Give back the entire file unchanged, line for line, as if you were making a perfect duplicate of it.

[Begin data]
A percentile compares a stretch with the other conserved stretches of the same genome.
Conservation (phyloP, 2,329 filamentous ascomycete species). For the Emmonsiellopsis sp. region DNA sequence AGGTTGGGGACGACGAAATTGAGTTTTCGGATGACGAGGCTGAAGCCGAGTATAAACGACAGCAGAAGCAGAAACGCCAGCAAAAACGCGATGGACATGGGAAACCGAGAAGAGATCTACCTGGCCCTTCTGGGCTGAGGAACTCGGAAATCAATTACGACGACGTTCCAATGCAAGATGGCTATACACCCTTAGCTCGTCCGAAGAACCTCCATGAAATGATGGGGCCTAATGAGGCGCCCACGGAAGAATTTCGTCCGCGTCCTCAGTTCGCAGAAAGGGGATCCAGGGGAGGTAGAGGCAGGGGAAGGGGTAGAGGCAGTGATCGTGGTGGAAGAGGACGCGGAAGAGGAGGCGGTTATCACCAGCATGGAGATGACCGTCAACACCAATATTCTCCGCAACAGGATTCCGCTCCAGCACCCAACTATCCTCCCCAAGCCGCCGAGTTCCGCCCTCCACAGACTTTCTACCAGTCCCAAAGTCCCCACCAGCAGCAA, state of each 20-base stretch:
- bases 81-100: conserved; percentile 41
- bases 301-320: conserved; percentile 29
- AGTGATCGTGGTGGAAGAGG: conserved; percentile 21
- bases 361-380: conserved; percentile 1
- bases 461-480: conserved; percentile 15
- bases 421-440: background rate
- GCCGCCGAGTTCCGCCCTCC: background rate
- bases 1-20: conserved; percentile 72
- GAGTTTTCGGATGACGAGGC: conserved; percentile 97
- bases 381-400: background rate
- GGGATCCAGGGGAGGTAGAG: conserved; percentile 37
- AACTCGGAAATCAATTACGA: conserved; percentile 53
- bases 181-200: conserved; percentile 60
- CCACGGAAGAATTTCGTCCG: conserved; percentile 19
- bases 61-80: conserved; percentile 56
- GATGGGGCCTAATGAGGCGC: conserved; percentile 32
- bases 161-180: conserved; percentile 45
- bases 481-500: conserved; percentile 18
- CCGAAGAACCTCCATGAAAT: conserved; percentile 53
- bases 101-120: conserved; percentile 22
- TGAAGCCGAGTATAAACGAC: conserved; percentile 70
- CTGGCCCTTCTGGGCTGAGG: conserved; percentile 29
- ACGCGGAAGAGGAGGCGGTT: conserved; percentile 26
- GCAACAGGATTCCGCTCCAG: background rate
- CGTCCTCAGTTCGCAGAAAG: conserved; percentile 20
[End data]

A percentile compares a stretch with the other conserved stretches of the same genome.
Conservation (phyloP, 2,329 filamentous ascomycete species). For the Emmonsiellopsis sp. region DNA sequence AGGTTGGGGACGACGAAATTGAGTTTTCGGATGACGAGGCTGAAGCCGAGTATAAACGACAGCAGAAGCAGAAACGCCAGCAAAAACGCGATGGACATGGGAAACCGAGAAGAGATCTACCTGGCCCTTCTGGGCTGAGGAACTCGGAAATCAATTACGACGACGTTCCAATGCAAGATGGCTATACACCCTTAGCTCGTCCGAAGAACCTCCATGAAATGATGGGGCCTAATGAGGCGCCCACGGAAGAATTTCGTCCGCGTCCTCAGTTCGCAGAAAGGGGATCCAGGGGAGGTAGAGGCAGGGGAAGGGGTAGAGGCAGTGATCGTGGTGGAAGAGGACGCGGAAGAGGAGGCGGTTATCACCAGCATGGAGATGACCGTCAACACCAATATTCTCCGCAACAGGATTCCGCTCCAGCACCCAACTATCCTCCCCAAGCCGCCGAGTTCCGCCCTCCACAGACTTTCTACCAGTCCCAAAGTCCCCACCAGCAGCAA, state of each 20-base stretch:
- bases 81-100: conserved; percentile 41
- bases 301-320: conserved; percentile 29
- AGTGATCGTGGTGGAAGAGG: conserved; percentile 21
- bases 361-380: conserved; percentile 1
- bases 461-480: conserved; percentile 15
- bases 421-440: background rate
- GCCGCCGAGTTCCGCCCTCC: background rate
- bases 1-20: conserved; percentile 72
- GAGTTTTCGGATGACGAGGC: conserved; percentile 97
- bases 381-400: background rate
- GGGATCCAGGGGAGGTAGAG: conserved; percentile 37
- AACTCGGAAATCAATTACGA: conserved; percentile 53
- bases 181-200: conserved; percentile 60
- CCACGGAAGAATTTCGTCCG: conserved; percentile 19
- bases 61-80: conserved; percentile 56
- GATGGGGCCTAATGAGGCGC: conserved; percentile 32
- bases 161-180: conserved; percentile 45
- bases 481-500: conserved; percentile 18
- CCGAAGAACCTCCATGAAAT: conserved; percentile 53
- bases 101-120: conserved; percentile 22
- TGAAGCCGAGTATAAACGAC: conserved; percentile 70
- CTGGCCCTTCTGGGCTGAGG: conserved; percentile 29
- ACGCGGAAGAGGAGGCGGTT: conserved; percentile 26
- GCAACAGGATTCCGCTCCAG: background rate
- CGTCCTCAGTTCGCAGAAAG: conserved; percentile 20